This is my point and shoot camera. I love it. I love it because it was affordable, it is portable and I have taken some great pictures with it. My point and shoot is not top of the line. It was one of the cheapest models out there. We bought it because it did video and we wanted video of our little girl, not for its picture-taking capabilities. I now find myself sometimes bringing my point and shoot because I want pictures and I don’t have room to bring the SLR.
On the next few Photo Thursdays, I am going to give you tips on how to get more from your point and shoot. I am going to start you off with my five basic tips today.
1. Limit your subjects. Do you really keep those pictures of a million different kids at the party? Chances are those ones aren’t your favorite. Most people have the tendency to love cute closeups of their kids, so why not take more of those? When I used to take pictures for the newspaper, the rule was that if a picture had six people or more in it, you didn’t need to name them. If six is so many at a newspaper that they aren’t even important enough to name, don’t you think it is too many for the typical photo?
2. Fill your frame. What do you want in your picture? A cute picture of your kid in the swimming pool? Then fill the frame with that. Cut out the unnecessary extra parts of the pool. You want to see your subject. Experiment with your optical zoom. Zoom in a little more than you usually do and see if you like the how much more your subject fills the frame. Make sure to be careful with digital zooms as they can often lower the actual amount of megapixels your camera will provide in the shot, thereby reducing the overall picture quality. Not all cameras have that problem, but be careful nonetheless.
3. Explore extra settings. Your camera is designed to do more than just point and shoot, but that is usually what everyone does with them. Explore your extra settings. Most cameras have scene settings, play with them when you have a little extra time and see what they can do. DO NOT wait until you are in the moment to try and start figuring out your settings. That moment of your baby blowing out their 1st birthday candles is probably not the time to try something you are not sure is going to work.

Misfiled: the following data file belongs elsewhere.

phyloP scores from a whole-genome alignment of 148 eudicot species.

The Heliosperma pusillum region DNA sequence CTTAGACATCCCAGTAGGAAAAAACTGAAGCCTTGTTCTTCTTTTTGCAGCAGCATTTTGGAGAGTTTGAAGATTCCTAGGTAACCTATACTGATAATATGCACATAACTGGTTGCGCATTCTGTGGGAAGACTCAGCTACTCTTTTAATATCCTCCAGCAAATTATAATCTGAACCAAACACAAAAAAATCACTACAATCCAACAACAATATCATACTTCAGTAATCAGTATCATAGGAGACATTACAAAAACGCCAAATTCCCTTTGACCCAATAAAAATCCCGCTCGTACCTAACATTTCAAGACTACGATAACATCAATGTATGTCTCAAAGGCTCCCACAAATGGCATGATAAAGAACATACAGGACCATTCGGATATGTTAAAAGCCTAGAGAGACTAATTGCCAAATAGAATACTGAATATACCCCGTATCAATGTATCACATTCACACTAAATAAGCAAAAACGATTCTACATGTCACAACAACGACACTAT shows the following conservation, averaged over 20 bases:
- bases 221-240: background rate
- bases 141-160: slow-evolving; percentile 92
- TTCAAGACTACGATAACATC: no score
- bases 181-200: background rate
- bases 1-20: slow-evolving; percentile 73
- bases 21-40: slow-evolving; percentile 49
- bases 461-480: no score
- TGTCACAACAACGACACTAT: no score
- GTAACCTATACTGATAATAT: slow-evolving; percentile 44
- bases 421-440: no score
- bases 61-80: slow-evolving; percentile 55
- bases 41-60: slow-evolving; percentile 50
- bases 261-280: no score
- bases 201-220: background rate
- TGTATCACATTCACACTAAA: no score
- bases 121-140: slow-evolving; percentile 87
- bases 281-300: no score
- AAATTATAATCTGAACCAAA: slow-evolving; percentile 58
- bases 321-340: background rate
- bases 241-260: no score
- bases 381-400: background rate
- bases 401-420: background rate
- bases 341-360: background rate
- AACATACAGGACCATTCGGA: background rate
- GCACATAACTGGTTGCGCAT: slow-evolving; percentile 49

4. Don’t always shoot horizontal. Sometimes the best way to fill your frame is to flip your camera vertical. Also, think of your frames: are they all hung vertically on your wall? Then you might want to take some vertical pictures. People have the tendency to just shoot horizontal because that is what’s easiest.
5. Don’t use your flash unless you need it. One of the easiest way to ruin a picture is too much flash. Sometimes you can’t avoid it. Use it when you need it, but you will find that turning off the flash when it isn’t necessary will help your photos lose some of the haze that seems to linger around.
(The pictures with this post aren’t completely random, I took them with my point and shoot this past week.)
Love it! Thanks. 🙂 Most of my questions are about lighting. I'd love some tips on how to get studio-look lighting in my house with a point and shoot. If that's even possible. 🙂
I don't have questions for you because I don't know enough to have questions, but I'm excited for the point-and-shoot camera tips because that's what I need! Thank you!
Stan and Chels says
Oo oo I have a question! I have $300 – $400 to spend and I think I want a new camera. My current camera is five years old and is 6 mega pixels so it's time. What do you recommend? What's the best camera I can get for that price range?